An FMC study of unpublished Ontario Ministry of Labour data has shown that 68% of corporations charged under the Ontario Occupational Health and Safety Act pleaded guilty to one or more charges and 26% of corporations had all charges against them withdrawn.
By contrast, only 36% of supervisors and workers pleaded guilty, while 56% of supervisors and workers had all charges against them withdrawn.
Of the 26% of cases where all charges against a corporation were withdrawn, approximately two‐thirds of those cases involved another party – such as a related company ‐ being found guilty of Occupational Health and Safety Act charges and fined in respect of the same incident. “Pure” withdrawals against corporations, where no other party was found guilty in relation to the same accident or incident, represented only 9% of all cases and 35% of cases where all charges were withdrawn.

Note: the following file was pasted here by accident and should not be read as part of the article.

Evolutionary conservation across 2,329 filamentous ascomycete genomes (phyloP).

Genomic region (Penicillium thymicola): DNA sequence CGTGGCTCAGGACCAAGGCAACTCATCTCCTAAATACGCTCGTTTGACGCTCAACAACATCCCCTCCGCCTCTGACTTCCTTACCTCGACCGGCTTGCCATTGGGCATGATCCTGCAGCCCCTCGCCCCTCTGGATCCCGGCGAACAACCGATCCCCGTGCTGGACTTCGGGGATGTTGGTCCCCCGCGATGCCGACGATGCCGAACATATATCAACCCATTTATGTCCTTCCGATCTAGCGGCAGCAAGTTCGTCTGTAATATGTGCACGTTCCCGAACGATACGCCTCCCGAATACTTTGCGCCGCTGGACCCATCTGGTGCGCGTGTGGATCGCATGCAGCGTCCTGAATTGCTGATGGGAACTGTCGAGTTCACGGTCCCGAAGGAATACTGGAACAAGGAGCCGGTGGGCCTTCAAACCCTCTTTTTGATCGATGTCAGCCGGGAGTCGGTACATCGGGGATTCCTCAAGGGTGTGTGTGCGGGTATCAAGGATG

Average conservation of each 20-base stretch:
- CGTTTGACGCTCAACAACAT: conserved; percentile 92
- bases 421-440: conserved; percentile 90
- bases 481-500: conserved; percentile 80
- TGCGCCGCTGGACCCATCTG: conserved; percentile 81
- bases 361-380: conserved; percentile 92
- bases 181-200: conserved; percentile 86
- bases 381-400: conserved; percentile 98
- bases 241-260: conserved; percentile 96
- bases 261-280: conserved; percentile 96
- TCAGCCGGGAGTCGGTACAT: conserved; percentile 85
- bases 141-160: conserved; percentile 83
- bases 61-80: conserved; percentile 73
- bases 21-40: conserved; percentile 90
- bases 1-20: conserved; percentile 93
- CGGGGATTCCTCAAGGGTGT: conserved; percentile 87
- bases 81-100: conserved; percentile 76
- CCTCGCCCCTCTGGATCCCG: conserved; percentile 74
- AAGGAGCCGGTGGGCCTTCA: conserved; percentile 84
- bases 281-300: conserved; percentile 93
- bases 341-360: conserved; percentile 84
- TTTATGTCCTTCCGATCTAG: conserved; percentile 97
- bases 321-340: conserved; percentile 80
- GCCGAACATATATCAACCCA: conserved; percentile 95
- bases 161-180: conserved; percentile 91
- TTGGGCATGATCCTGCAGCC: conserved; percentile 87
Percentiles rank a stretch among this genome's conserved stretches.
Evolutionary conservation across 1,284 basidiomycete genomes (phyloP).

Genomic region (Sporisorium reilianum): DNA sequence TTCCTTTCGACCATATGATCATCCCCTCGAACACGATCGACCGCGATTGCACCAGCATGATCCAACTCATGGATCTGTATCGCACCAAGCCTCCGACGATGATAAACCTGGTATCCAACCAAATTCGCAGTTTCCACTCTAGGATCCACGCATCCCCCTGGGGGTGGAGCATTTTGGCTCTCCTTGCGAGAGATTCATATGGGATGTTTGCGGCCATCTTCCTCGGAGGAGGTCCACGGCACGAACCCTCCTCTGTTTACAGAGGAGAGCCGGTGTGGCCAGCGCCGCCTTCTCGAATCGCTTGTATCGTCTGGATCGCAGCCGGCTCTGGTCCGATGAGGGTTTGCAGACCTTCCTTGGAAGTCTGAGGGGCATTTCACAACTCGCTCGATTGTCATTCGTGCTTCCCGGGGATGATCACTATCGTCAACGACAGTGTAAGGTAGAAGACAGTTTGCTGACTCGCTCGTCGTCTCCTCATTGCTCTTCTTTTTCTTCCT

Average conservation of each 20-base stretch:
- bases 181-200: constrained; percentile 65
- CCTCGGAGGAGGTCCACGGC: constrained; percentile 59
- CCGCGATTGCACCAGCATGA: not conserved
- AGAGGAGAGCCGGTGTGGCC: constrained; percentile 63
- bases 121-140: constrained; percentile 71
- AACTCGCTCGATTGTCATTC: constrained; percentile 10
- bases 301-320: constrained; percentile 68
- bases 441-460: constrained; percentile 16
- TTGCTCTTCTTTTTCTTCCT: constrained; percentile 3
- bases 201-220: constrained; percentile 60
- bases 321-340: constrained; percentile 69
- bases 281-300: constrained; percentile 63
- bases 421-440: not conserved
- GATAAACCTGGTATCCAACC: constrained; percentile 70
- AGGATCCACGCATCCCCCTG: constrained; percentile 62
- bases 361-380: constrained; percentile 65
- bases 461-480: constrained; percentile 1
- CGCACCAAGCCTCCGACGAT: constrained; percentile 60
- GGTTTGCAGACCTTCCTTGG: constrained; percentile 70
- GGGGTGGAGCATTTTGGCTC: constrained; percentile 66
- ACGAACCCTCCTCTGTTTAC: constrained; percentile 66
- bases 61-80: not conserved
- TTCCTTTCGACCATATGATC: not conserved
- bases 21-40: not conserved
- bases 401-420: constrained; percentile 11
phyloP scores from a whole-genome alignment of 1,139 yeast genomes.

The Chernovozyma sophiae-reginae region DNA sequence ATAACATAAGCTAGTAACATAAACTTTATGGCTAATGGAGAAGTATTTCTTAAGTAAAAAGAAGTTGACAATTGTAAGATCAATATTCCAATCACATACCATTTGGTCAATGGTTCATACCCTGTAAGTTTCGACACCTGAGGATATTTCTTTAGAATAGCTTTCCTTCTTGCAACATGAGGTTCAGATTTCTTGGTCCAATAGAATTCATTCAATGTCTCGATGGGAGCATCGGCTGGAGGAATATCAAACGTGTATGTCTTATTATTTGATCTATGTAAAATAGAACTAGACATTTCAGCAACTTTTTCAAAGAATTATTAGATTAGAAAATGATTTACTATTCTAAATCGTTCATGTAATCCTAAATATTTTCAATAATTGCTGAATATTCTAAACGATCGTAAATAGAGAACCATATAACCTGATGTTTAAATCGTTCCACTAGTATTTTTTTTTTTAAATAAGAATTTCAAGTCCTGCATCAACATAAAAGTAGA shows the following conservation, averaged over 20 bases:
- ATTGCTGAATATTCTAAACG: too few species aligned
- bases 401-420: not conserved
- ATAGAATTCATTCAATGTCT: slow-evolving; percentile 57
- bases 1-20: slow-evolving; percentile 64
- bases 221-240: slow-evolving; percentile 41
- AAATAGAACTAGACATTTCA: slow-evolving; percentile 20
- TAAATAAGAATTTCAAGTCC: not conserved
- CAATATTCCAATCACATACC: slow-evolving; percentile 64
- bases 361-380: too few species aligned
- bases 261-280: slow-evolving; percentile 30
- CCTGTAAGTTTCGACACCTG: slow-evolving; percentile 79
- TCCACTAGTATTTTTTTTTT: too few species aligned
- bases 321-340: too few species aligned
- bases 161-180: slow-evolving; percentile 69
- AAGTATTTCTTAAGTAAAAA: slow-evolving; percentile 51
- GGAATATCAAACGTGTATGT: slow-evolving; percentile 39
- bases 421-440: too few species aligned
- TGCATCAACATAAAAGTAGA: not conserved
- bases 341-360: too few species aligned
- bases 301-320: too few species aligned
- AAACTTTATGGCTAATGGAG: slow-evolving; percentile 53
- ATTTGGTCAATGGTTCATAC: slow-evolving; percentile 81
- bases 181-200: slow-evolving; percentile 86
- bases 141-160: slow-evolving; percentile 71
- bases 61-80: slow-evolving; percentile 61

Of the 56% of cases where all charges against an individual, such as a supervisor or worker, were withdrawn, more than three quarters of those cases involved another party, such as the employer of the individual charged, either pleading guilty or being convicted of Occupational Health and Safety Act charges after a trial. Less than one quarter of withdrawals against individuals – representing approximately 13% of all prosecutions against individuals ‐ were pure withdrawals of the entire case.
The complete study, which was released in May 2012, may be accessed here.